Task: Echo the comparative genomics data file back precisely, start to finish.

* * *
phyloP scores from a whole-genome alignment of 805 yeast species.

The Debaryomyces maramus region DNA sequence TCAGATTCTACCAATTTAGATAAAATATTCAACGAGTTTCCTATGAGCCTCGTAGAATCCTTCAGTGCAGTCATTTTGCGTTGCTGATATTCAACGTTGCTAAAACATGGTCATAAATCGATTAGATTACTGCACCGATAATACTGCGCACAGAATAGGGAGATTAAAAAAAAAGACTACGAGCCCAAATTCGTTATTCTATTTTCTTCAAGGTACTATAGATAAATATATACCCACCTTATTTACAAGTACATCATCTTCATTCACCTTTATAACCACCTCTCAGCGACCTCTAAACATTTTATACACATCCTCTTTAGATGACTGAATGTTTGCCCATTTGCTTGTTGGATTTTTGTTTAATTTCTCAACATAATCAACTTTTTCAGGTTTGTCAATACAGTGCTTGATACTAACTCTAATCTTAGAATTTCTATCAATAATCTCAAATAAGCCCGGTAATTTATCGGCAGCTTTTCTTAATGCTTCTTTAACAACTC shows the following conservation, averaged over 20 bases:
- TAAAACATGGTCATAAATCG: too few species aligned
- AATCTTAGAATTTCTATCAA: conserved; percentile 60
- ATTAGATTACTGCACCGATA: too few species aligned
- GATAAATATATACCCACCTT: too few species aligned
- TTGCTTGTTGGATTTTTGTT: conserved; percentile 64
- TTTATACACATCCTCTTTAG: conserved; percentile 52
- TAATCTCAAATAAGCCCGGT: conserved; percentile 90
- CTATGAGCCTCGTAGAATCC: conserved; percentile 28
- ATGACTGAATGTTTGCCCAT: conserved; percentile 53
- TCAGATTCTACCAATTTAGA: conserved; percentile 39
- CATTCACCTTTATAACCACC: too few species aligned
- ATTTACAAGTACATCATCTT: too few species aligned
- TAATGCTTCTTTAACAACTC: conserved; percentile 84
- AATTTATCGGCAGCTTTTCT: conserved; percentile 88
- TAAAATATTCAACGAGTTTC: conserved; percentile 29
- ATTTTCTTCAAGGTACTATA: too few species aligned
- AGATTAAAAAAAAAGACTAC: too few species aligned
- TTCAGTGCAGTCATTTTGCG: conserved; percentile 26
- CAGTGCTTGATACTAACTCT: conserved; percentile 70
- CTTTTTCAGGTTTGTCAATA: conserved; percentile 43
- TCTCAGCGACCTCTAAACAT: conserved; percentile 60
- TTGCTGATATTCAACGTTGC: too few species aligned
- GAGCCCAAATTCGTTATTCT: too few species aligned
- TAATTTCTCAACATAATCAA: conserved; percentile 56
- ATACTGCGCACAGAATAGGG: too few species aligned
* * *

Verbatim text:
phyloP scores from a whole-genome alignment of 805 yeast species.

The Debaryomyces maramus region DNA sequence TCAGATTCTACCAATTTAGATAAAATATTCAACGAGTTTCCTATGAGCCTCGTAGAATCCTTCAGTGCAGTCATTTTGCGTTGCTGATATTCAACGTTGCTAAAACATGGTCATAAATCGATTAGATTACTGCACCGATAATACTGCGCACAGAATAGGGAGATTAAAAAAAAAGACTACGAGCCCAAATTCGTTATTCTATTTTCTTCAAGGTACTATAGATAAATATATACCCACCTTATTTACAAGTACATCATCTTCATTCACCTTTATAACCACCTCTCAGCGACCTCTAAACATTTTATACACATCCTCTTTAGATGACTGAATGTTTGCCCATTTGCTTGTTGGATTTTTGTTTAATTTCTCAACATAATCAACTTTTTCAGGTTTGTCAATACAGTGCTTGATACTAACTCTAATCTTAGAATTTCTATCAATAATCTCAAATAAGCCCGGTAATTTATCGGCAGCTTTTCTTAATGCTTCTTTAACAACTC shows the following conservation, averaged over 20 bases:
- TAAAACATGGTCATAAATCG: too few species aligned
- AATCTTAGAATTTCTATCAA: conserved; percentile 60
- ATTAGATTACTGCACCGATA: too few species aligned
- GATAAATATATACCCACCTT: too few species aligned
- TTGCTTGTTGGATTTTTGTT: conserved; percentile 64
- TTTATACACATCCTCTTTAG: conserved; percentile 52
- TAATCTCAAATAAGCCCGGT: conserved; percentile 90
- CTATGAGCCTCGTAGAATCC: conserved; percentile 28
- ATGACTGAATGTTTGCCCAT: conserved; percentile 53
- TCAGATTCTACCAATTTAGA: conserved; percentile 39
- CATTCACCTTTATAACCACC: too few species aligned
- ATTTACAAGTACATCATCTT: too few species aligned
- TAATGCTTCTTTAACAACTC: conserved; percentile 84
- AATTTATCGGCAGCTTTTCT: conserved; percentile 88
- TAAAATATTCAACGAGTTTC: conserved; percentile 29
- ATTTTCTTCAAGGTACTATA: too few species aligned
- AGATTAAAAAAAAAGACTAC: too few species aligned
- TTCAGTGCAGTCATTTTGCG: conserved; percentile 26
- CAGTGCTTGATACTAACTCT: conserved; percentile 70
- CTTTTTCAGGTTTGTCAATA: conserved; percentile 43
- TCTCAGCGACCTCTAAACAT: conserved; percentile 60
- TTGCTGATATTCAACGTTGC: too few species aligned
- GAGCCCAAATTCGTTATTCT: too few species aligned
- TAATTTCTCAACATAATCAA: conserved; percentile 56
- ATACTGCGCACAGAATAGGG: too few species aligned